Coping with barriers to care
Some groups of people experience different rates of new cancer cases and experience different outcomes from their cancer diagnosis. These differences are called “cancer disparities.” Disparities are caused in part by real-world barriers to quality medical care and social determinants of health, such as where a person lives and whether they have access to food and health care. Cancer disparities more often negatively affect racial and ethnic minorities, people with fewer financial resources, sexual and gender minorities (LGBTQ+), adolescent and young adult populations, older adults, and people who live in rural areas or other underserved communities.
If you are having difficulty getting the care you need, talk with a member of your health care team or explore other resources that help support medically underserved people.
Talking with your health care team about side effects
Before starting treatment, talk with your doctor about possible side effects. Ask:
Which side effects are most likely?
When are they likely to happen?
What can we do to prevent or relieve them?
When and who should we call about side effects?
Be sure to tell your health care team about any side effects that happen during and after treatment. Tell them even if you do not think the side effects are serious. This discussion should include physical, emotional, social, and financial effects of cancer.
Caring for a loved one with cancer
Family members and friends often play an important role in taking care of a person with ovarian/fallopian tube cancer. This is called being a caregiver. Caregivers can provide physical, practical, and emotional support to the patient, even if they live far away. Being a caregiver can also be stressful and emotionally challenging. One of the most important tasks for caregivers is caring for themselves.
Caregivers may have a range of responsibilities on a daily or as-needed basis, including:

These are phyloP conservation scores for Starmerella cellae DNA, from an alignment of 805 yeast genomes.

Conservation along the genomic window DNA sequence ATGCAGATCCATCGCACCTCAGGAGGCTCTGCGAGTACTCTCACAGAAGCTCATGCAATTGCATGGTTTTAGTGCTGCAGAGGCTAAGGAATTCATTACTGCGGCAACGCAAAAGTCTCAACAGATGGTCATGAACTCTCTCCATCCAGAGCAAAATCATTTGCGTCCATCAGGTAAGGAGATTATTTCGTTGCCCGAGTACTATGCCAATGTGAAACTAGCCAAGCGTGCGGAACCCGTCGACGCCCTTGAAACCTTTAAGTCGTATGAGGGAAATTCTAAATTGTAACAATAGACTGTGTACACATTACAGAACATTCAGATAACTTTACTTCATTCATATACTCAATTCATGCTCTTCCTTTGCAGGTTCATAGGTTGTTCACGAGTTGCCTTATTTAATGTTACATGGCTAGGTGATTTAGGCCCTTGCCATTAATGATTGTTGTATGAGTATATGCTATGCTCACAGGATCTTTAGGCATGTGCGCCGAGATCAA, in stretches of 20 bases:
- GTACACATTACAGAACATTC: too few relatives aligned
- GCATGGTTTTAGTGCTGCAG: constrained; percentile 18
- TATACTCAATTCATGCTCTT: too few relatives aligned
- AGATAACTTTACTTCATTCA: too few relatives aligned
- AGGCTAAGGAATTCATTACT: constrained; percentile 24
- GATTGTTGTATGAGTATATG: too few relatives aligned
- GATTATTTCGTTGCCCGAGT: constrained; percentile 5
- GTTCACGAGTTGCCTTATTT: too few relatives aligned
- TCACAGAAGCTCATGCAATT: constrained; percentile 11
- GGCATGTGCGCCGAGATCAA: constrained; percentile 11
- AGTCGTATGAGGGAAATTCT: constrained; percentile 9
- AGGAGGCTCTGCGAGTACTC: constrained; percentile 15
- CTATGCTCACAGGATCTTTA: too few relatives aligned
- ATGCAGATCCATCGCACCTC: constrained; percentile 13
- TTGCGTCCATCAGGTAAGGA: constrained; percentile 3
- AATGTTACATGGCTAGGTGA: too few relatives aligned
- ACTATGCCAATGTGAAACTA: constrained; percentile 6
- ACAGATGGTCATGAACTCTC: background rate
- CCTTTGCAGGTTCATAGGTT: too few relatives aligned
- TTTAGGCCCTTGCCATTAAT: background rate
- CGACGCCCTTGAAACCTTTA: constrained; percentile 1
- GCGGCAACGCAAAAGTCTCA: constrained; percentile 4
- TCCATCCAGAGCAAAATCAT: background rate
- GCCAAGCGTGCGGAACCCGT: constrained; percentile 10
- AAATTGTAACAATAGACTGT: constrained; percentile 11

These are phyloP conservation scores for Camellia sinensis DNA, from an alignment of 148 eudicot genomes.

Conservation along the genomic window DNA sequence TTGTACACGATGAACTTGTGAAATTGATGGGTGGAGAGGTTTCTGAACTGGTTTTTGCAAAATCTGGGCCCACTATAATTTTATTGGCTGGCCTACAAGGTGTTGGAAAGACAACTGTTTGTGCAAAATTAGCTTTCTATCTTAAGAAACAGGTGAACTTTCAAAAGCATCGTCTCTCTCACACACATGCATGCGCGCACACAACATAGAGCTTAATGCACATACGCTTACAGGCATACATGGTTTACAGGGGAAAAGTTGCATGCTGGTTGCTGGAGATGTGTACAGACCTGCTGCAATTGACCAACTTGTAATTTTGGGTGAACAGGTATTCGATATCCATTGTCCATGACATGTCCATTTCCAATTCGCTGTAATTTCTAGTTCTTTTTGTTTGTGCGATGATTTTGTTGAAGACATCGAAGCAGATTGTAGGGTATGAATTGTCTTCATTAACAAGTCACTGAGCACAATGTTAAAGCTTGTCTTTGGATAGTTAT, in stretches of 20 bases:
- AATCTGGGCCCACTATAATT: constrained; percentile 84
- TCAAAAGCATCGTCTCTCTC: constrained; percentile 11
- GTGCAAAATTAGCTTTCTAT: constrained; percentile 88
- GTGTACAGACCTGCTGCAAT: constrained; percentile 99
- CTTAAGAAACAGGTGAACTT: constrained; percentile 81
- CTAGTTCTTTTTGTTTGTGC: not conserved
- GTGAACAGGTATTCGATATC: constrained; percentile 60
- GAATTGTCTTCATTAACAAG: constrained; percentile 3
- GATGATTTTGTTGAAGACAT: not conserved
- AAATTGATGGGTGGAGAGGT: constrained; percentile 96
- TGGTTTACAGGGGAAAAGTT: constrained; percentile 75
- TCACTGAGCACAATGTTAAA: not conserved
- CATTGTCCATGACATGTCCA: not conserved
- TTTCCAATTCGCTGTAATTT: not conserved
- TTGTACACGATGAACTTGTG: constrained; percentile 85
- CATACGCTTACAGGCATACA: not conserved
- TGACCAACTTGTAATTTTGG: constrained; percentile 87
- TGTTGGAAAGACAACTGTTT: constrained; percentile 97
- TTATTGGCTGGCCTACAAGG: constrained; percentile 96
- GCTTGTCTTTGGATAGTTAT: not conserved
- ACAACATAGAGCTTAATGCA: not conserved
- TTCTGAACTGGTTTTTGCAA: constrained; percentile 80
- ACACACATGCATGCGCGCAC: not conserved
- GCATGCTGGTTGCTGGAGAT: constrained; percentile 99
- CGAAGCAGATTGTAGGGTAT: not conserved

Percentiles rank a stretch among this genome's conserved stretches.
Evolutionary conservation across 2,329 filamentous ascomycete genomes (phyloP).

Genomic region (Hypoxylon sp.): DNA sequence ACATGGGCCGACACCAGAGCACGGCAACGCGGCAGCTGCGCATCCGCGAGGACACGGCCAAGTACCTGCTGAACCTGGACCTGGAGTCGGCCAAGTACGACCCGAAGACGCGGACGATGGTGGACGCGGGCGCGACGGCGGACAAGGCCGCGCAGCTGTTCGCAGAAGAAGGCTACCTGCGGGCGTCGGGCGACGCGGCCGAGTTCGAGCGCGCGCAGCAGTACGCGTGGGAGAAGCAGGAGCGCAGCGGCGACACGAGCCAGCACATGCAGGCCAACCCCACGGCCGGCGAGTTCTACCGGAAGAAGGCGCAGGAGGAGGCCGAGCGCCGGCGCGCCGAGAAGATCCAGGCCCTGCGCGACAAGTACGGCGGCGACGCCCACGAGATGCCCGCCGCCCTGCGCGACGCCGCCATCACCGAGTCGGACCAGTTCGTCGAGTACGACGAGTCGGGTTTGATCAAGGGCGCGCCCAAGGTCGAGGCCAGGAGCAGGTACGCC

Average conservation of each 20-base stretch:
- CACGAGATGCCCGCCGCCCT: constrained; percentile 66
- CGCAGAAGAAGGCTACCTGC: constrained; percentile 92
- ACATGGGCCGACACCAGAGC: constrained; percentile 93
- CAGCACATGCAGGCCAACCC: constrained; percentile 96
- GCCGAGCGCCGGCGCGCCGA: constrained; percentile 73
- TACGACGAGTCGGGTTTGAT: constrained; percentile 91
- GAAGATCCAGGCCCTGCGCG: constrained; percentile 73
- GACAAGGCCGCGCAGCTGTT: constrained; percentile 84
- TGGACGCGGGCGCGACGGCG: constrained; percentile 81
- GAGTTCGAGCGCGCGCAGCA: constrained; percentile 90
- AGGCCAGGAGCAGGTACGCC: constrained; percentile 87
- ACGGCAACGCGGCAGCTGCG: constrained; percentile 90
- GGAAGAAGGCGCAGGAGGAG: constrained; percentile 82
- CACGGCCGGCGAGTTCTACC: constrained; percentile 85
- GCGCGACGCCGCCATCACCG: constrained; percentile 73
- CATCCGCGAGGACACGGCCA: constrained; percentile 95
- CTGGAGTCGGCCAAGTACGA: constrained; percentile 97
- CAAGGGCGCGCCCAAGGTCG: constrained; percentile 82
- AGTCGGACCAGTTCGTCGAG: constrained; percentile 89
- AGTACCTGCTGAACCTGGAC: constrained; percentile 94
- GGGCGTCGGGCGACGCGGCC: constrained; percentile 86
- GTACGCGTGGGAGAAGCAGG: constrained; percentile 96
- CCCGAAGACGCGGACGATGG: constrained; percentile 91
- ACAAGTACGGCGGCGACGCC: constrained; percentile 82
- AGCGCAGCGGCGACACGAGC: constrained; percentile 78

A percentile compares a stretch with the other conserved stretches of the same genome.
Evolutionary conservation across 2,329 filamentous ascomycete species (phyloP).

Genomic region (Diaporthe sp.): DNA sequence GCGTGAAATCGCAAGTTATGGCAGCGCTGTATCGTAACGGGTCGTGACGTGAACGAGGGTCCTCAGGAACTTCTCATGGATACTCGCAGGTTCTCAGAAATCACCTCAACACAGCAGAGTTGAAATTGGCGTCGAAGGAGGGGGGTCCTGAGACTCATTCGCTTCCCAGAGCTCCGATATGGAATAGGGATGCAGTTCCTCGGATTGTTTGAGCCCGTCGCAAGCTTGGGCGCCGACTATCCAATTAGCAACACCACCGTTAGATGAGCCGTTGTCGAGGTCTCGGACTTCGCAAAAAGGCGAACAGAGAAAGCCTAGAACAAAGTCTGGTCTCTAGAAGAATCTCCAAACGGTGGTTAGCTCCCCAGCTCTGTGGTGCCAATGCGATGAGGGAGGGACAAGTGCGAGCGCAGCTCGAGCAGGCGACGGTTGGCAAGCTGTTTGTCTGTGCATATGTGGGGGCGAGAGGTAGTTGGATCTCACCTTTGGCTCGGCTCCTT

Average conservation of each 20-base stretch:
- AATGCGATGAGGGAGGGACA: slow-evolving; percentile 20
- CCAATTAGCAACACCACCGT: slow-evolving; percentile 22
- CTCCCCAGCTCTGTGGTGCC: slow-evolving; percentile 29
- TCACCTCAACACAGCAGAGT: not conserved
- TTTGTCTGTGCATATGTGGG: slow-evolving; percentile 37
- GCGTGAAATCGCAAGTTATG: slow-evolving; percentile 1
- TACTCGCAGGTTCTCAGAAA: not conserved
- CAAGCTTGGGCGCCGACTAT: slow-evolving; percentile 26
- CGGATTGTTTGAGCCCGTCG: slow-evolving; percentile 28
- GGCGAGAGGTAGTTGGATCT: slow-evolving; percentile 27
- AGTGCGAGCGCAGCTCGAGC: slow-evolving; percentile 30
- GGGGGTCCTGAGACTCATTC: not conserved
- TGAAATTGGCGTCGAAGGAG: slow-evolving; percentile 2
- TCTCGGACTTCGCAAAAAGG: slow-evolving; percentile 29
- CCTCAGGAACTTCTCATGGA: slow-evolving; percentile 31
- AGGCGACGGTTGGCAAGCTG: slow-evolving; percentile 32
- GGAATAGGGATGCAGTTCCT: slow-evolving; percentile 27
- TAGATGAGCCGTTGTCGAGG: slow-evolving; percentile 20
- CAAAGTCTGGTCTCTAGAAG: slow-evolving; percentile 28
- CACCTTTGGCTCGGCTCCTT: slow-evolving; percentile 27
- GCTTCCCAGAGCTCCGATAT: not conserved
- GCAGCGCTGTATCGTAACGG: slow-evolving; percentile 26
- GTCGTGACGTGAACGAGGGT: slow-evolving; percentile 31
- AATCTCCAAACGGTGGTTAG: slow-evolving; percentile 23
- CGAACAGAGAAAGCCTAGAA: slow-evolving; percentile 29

Providing support and encouragement
Talking with the health care team
Helping manage symptoms and side effects
Coordinating medical appointments
Providing a ride to and from appointments
Assisting with meals
Helping with household chores
Handling insurance and billing issues
A caregiving plan can help caregivers stay organized and help identify opportunities to delegate tasks to others. It may be helpful to ask the health care team how much care will be needed at home and with daily tasks during and after treatment. Use this 1-page fact sheet to help make a caregiving action plan. This free fact sheet is available as a PDF, so it is easy to print.
Looking for More on How to Track Side Effects?
Cancer.Net offers several resources to help you keep track of your symptoms and side effects. Please note that these links will take you to other sections of Cancer.Net:
Cancer.Net Mobile: The free Cancer.Net mobile app allows you to securely record the time and severity of symptoms and side effects.
ASCO Answers Managing Pain: Get this 32-page booklet about the importance of pain relief that includes a pain tracking sheet to help patients record how pain affects them. The free booklet is available as a PDF, so it is easy to print.
ASCO Answers Fact Sheets: Read 1-page fact sheets on anxiety and depression, constipation, diarrhea and rash that provide a tracking sheet to record details about the side effect. These free fact sheets are available as a PDF, so they are easy to print, fill out, and give to your health care team.
The next section in this guide is Follow-Up Care. It explains the importance of checkups after you finish cancer treatment. Use the menu to choose a different section to read in this guide.